To Have Done With the Judgement of God (3 stars)

This article is from 2018

To Have Done With the Judgement of God

Classic work given physical heft

Fear No Colours' reinterpretation of Antonin Artuad's final work is infused with brutal soundscapes and aggressive dance. Artaud has been cited as a significant influence on the output of Beckett and Ginsberg and fans of those better-known writers will quickly recognise the rhythms and tones.

This physical interpretation is defined by intense noise and percussive dance. The piece deals in part with the brutality of industry and the cast's movements are filled with violence. Even the opening segment, in which four men emerge from an egg like structure and are quickly coached into adulthood by the cast's two women, is filled with menace and threat.

The aggression of the dance doesn't just take place when the performers interact: there are moments when the bruises forming on the performer's limbs seem audible as they individually thrash agonisingly on the stage.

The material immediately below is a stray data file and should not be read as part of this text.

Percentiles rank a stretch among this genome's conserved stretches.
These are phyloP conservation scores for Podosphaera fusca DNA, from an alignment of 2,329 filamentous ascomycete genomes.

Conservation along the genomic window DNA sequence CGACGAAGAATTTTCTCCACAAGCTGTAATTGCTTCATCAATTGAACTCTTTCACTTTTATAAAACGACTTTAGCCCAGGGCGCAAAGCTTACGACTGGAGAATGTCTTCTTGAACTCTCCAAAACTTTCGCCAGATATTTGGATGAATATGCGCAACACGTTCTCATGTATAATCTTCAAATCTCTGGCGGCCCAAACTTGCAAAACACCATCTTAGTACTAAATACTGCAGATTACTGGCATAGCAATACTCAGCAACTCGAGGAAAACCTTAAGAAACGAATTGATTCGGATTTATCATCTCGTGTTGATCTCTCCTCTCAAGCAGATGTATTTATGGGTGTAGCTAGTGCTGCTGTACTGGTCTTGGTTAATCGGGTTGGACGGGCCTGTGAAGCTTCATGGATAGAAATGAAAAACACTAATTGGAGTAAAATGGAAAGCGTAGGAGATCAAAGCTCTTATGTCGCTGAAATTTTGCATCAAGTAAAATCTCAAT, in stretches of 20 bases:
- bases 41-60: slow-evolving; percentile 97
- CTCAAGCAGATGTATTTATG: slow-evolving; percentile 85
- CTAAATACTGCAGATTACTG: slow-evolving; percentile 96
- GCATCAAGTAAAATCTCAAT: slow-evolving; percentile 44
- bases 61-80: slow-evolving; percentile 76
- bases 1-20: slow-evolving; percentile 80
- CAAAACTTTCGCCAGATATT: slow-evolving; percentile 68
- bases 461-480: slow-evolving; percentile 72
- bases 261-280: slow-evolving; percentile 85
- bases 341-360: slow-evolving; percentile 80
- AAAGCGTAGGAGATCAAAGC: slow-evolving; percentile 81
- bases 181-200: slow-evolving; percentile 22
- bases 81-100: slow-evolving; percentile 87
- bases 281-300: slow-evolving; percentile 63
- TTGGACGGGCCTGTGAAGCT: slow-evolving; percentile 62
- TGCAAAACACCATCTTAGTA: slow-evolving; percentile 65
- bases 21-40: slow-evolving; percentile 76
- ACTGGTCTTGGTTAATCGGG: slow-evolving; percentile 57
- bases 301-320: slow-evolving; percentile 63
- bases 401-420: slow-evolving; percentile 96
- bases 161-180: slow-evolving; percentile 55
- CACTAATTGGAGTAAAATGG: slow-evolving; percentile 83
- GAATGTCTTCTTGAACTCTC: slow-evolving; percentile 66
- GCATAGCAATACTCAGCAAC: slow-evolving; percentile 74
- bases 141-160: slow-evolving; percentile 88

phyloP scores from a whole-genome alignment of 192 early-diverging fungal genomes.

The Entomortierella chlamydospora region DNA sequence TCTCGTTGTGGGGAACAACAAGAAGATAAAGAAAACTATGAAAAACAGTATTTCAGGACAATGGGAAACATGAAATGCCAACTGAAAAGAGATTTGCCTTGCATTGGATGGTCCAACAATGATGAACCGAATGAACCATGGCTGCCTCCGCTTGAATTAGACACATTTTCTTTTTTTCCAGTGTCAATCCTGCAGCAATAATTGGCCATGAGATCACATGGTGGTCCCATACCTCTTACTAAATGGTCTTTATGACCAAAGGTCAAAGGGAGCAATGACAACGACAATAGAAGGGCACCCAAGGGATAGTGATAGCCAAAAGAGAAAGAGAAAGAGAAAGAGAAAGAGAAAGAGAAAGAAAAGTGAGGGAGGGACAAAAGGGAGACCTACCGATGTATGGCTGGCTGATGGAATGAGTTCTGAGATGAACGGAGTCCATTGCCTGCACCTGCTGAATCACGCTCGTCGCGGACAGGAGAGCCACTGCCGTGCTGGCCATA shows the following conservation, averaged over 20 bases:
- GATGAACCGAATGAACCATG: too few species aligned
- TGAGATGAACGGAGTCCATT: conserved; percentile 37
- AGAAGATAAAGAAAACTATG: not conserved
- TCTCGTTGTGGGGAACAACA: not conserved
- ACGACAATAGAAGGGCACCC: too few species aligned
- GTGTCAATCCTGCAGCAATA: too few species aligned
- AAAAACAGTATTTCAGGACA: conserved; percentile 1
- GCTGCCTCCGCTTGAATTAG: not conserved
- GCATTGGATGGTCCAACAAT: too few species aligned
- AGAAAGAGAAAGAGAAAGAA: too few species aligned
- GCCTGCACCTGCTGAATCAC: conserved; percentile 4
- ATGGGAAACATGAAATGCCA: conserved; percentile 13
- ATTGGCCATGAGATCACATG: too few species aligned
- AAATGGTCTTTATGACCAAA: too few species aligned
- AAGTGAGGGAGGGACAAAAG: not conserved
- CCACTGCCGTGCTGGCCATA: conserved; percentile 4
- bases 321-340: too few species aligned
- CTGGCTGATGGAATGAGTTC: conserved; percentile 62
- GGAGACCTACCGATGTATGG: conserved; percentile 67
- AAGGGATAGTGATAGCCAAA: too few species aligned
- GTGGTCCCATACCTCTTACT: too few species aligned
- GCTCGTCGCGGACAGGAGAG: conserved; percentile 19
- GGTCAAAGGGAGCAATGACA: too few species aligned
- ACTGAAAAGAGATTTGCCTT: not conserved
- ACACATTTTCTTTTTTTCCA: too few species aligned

Sadly the performers' power and energy in movement is not matched by the spoken word. The purposefully fractured speech is passed between the performers and beats are too often missed. When in sync, this pattern provides a mechanical beat that matches the brutalist tone of the piece, but also serves to highlight the too-frequent points when the rhythm is lost.

C too, until 26 Aug (not 13), 8.15pm, £10.50–£11.50 (£8.50–£9.50).

To Have Done With the Judgement of God

  • 3 stars

Fear No Colours How many pounds of flesh does it take to feed a god? Something is stirring, pulsing, preparing to hatch. In the image of the gods, humans are bred in infinite numbers to feed their ambition, while feeding off an earth that can no longer support them. In the wastelands between, bodies crawl across the…